On Saturday 12 September , two of our London members went by train from Waterloo station to Cobham in Surrey, for the unveiling of the Gerrard Winstanley plaque in the local parish church of St Andrew .
Fortunately we had a map of the area with us, as the god-box is situated about a 20 minute walk from the rural station. Judging by the property details in estate agents' windows, the average house price here is around £600,000, and as we passed one such shop one prospective buyer was heard to say to the other, "This one has only an outdoor pool not an indoors one"! Yes, Cobham is a salubrious location, no car is little, au pairs out with baby and typical so-called middle-class ambience, in what is said to be the wealthiest county in the land.
We arrived at our destination in time to have a chat with the local resident historian, David Taylor, stating that we were from the Socialist Party and had come to the unveiling ceremony. He allowed us to leave photocopies of the June 1978 Socialist Standard article, "Winstanley: a 17th Century Utopian Socialist" in the small exhibition display table inside the C of E building, at the front of the table and therefore prominent surrounded by about 10 or so books about the Digger Movement published over the past 60 years or so. Of the 50 copies taken by us, about 36 were taken by visitors to this Cobham Heritage Day event, probably because it was the only literature amongst the few items for sale that was free.
Daniel Boulton, the local vicar and the Professor of Biblical Exegesis at Oxford University made three speeches about Winstanley and he even stressed that Gerrard was not opposed to private property but only wished for common ownership of common lands !! Needless to say even this got up the noses of the local gentry. The plaque itself was designed by a wine-label designer who lives locally and is about 2' wide and 18" high, hardly at all conspicuous and the writing cut around the border of the small tablet is scarcely legible at a distance.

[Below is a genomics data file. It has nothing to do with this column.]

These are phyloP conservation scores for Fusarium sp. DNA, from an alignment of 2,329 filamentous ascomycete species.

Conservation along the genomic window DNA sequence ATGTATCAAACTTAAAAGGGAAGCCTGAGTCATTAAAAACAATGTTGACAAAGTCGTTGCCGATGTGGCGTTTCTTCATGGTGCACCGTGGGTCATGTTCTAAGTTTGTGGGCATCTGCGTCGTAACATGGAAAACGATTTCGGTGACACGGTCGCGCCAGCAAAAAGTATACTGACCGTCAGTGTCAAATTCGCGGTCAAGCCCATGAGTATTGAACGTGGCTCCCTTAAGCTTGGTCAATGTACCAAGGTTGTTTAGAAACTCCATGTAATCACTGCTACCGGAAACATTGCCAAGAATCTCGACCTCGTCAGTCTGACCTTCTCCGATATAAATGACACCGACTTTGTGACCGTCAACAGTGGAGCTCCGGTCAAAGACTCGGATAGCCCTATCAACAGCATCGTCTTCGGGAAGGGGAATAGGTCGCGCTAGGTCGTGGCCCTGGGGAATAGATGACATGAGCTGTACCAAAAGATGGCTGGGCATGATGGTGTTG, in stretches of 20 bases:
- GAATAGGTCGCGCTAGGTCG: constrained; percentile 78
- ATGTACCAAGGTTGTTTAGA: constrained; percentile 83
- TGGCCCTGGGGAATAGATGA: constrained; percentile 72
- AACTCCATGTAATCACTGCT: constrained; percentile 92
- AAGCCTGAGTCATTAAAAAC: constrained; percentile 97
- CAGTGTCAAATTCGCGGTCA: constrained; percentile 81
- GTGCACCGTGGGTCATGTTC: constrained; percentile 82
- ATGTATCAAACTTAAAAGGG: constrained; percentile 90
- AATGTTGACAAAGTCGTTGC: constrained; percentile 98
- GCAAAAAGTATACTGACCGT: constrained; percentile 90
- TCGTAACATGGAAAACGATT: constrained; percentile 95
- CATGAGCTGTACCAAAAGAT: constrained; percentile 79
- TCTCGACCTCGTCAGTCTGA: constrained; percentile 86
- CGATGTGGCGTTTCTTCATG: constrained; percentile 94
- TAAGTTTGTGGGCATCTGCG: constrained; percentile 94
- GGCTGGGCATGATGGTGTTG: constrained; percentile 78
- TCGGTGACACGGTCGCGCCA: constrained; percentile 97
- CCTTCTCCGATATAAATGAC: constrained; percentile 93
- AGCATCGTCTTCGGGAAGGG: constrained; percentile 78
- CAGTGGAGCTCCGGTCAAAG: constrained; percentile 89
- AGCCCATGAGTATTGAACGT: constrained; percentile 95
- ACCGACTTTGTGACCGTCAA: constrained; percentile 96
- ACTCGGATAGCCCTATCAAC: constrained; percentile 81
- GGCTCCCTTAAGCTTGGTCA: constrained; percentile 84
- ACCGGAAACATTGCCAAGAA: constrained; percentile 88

There were several dozen people apparently, according to David Taylor, from all over the country, interested enough to attend the unveiling. We talked to a London Party councillor representing a Labour History group, and another woman, a Christian Socialist teacher, whose most ardent desire was to bring history into the classroom, emphasising the importance of the mythical ascension god Jesus on her charges.
We bought copies of "Gerrard Winstanley and the Republic of Heaven" by David Boulton, Dales Historical Monograph, 1999 at £9.00 and "Gerrard Winstanley in Elmbridge", Appelton Publications, 2000, at £4.95.
Amongst the works in the exhibition were:
"The Works of Gerrard Winstanley". Ed George H. Sabine. Cornell UP, 1941
"The Alchemy of Revolution. Gerrard Winstanley Occultism and 17th century English Radical Christian Writings". Ed Andrew Bradstock and Christopher Rowland.
"Winstanley and the Diggers 1644-1999". Ed Andrew Bradstock. Frank Cash, 2000.
"Digger Tracts 1649-50". Ed Andrew Horton, Aporia Press.
I must also mention "The Digger Movement in the Days of the Commonwealth" , H. Berens, reprinted Dodo Press recently, and "Brave Community. The Digger Movement in the English Revolution", John Gurney , Manchester UP, 2007, reviewed in the Socialist Standard .
Throughout the day, "Winstanley" , a film directed by Kevin Brownlow and Andrew Mollo, published by the BFI as a DVD, was showing in the exhibition area.
P.S. Even a food faddist enjoyed the cream tea in the Community Hall garden, but what really took the biscuit was the Duck Race – ducks flying, swimming or walking you might wonder? but no; hundreds of numbered yellow bath-ducks in Cobham mill-pond the vast majority becalmed and bunched at the side of the pond with only 5 or 6 of such creatures drifting slowly to the finishing line, the winner receiving a prize from the gold-chained mayor of Elmbridge. Has the memory of the Levellers and the Diggers been reduced to this – but it was anyway.
For more about the Diggers see here